Date of Award

12-20-2009

Degree Type

Thesis

Degree Name

M.A.

Degree Program

Sociology

Department

Sociology

Major Professor

Mann, Susan

Second Advisor

Compton, D'Lane

Third Advisor

Jenkins, Pamela J.

Abstract

This study explores the history of tattoos in the United States along with the role and significance of tattos today. The study's primary research question seeks to discover whether tattoos anchor an individual's personal narrative and help to solidify an individual's sense of self. The study considers both modernist and postmodernist concepts of identity, but ultimately supports a perspective which argues that identity is the result of an individual's ability to keep a consistent narrative going over time. This exploratory study uses a qualitatative approach to discern the meanings behind individuals' tattoos through their own words and conceptions. Eight individuals ranging in age, race and gender were interviewed in order to collect data for the study. The findings suggest that individuals frame the importance of their tattoos in a variety of ways from tattoos that commemorate aspects of one's past to tattoos that are highly symbolic of an individual's sense of self.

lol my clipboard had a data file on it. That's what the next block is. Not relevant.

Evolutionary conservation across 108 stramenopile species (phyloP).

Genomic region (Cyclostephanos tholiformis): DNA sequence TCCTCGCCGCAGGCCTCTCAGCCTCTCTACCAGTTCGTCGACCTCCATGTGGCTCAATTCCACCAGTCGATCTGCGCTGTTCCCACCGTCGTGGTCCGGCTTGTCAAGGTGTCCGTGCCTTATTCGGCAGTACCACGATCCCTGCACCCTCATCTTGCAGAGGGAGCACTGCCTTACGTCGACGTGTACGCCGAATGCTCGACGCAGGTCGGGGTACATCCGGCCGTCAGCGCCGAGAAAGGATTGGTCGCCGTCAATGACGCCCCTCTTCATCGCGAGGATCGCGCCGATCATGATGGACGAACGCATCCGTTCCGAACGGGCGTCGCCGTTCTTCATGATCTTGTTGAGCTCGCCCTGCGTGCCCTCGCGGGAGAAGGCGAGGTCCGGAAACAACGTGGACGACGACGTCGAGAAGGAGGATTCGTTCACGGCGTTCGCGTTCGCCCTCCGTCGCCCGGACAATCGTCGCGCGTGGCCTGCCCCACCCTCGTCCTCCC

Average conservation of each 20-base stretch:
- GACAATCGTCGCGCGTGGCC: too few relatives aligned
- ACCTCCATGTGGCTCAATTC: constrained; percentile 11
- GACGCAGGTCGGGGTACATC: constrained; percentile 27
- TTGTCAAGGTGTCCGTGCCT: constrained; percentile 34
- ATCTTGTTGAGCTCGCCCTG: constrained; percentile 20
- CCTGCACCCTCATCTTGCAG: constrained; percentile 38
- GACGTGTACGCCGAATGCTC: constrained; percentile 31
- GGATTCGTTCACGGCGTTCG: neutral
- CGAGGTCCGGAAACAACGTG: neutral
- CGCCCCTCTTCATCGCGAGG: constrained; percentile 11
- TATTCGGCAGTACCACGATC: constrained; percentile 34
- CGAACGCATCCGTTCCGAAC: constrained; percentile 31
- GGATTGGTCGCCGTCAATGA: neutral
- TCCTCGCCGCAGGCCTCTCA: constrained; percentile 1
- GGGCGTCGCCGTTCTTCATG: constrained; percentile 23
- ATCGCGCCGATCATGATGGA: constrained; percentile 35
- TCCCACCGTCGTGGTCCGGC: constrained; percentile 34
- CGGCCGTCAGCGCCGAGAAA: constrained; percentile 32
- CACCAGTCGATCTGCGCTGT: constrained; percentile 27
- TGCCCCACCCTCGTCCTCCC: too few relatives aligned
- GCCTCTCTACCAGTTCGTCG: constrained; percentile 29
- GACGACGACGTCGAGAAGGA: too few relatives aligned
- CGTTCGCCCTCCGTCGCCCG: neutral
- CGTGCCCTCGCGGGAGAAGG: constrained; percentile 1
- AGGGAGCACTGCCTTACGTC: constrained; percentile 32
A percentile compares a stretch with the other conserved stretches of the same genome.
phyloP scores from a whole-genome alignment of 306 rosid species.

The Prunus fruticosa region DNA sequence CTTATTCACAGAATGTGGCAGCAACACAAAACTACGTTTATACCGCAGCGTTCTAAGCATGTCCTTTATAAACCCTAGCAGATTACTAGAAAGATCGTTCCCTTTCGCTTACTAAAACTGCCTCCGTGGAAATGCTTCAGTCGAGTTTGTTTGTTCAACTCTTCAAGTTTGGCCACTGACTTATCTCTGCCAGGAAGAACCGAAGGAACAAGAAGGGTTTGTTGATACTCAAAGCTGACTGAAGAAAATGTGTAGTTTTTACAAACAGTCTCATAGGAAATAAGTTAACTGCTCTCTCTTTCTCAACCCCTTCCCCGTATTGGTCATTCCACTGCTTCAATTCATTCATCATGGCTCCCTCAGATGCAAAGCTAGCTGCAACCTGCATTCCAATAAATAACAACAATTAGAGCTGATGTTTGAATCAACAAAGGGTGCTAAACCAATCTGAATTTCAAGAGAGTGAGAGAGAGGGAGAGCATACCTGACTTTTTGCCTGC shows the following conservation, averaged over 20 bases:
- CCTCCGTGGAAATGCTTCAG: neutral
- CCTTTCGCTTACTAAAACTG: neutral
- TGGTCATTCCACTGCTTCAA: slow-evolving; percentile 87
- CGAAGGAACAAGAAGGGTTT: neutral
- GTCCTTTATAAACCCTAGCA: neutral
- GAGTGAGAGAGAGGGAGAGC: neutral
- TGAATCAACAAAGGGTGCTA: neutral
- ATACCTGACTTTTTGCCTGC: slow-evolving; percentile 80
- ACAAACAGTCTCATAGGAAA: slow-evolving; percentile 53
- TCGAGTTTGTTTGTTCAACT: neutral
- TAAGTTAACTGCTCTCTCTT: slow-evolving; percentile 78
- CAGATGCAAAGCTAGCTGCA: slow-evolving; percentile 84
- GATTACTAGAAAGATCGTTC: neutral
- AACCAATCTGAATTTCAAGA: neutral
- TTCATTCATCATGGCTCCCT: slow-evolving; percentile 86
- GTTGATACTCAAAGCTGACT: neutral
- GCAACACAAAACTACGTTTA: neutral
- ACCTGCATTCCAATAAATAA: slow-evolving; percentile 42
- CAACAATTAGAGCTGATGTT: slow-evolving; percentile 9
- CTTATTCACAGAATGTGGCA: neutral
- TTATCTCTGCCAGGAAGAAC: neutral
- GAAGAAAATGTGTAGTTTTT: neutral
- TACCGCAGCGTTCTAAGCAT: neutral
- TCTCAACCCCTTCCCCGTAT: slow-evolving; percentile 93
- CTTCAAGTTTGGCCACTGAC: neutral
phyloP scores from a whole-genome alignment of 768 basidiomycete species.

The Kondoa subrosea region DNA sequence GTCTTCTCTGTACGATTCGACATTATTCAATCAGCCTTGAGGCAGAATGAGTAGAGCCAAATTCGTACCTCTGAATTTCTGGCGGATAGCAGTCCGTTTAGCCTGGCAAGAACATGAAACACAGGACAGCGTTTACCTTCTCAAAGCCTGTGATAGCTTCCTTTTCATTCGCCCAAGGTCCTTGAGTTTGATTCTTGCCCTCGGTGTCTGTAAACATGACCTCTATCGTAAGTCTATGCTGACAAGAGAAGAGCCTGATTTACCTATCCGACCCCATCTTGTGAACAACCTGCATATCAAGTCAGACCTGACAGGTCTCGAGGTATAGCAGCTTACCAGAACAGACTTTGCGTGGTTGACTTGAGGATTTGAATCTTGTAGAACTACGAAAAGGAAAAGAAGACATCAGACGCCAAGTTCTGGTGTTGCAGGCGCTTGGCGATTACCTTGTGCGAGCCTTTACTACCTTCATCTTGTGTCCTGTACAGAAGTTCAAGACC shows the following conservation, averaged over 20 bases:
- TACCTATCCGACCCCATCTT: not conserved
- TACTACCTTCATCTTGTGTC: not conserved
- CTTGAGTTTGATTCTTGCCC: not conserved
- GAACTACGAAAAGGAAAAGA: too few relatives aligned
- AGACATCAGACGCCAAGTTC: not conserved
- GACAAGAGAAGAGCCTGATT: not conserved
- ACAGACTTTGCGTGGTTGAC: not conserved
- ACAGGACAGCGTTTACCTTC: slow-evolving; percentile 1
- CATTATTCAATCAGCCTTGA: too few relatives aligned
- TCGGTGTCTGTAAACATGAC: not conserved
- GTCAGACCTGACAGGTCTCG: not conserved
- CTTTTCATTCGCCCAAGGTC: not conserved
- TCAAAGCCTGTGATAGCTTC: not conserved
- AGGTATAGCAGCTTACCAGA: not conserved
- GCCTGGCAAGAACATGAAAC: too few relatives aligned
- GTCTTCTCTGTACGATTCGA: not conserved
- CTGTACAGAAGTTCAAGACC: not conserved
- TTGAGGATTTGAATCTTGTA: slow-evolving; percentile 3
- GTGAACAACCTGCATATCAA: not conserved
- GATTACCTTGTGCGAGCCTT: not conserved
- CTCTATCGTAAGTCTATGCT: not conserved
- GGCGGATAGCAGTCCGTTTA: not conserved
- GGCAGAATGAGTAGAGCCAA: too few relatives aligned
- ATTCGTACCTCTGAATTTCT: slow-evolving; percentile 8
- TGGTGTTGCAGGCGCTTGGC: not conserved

Rights

The University of New Orleans and its agents retain the non-exclusive license to archive and make accessible this dissertation or thesis in whole or in part in all forms of media, now or hereafter known. The author retains all other ownership rights to the copyright of the thesis or dissertation.

Share

COinS